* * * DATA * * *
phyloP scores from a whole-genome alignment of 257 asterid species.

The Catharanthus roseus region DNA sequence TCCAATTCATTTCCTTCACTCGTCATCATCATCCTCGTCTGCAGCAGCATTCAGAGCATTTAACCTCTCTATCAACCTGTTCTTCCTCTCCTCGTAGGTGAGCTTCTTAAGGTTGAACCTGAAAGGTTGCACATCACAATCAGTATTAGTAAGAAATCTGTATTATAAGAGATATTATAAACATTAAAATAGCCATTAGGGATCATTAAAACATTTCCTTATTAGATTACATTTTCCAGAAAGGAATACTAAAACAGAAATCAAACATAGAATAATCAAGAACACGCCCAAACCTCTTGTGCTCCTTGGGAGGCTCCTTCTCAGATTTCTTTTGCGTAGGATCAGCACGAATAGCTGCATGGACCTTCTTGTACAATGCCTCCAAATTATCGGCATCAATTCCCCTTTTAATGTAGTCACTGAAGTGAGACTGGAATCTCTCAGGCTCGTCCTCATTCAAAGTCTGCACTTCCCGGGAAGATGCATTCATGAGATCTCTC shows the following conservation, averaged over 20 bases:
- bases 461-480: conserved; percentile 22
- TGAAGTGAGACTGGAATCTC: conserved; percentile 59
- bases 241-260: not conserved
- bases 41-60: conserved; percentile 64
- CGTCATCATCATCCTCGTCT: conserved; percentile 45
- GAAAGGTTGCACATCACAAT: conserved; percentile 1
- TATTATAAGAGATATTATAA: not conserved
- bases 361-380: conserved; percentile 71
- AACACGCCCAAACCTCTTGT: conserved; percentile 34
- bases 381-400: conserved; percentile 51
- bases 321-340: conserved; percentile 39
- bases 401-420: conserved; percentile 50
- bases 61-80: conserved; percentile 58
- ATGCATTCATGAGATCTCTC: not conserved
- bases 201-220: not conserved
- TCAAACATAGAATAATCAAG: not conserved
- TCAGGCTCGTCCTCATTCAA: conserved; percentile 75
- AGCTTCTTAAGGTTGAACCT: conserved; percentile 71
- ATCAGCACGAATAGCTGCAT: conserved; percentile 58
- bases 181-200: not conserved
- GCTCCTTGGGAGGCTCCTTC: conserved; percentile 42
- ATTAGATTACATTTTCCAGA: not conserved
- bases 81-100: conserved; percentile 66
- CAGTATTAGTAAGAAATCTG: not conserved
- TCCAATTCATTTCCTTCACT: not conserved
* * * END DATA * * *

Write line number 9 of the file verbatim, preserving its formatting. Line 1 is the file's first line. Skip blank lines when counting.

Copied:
- TATTATAAGAGATATTATAA: not conserved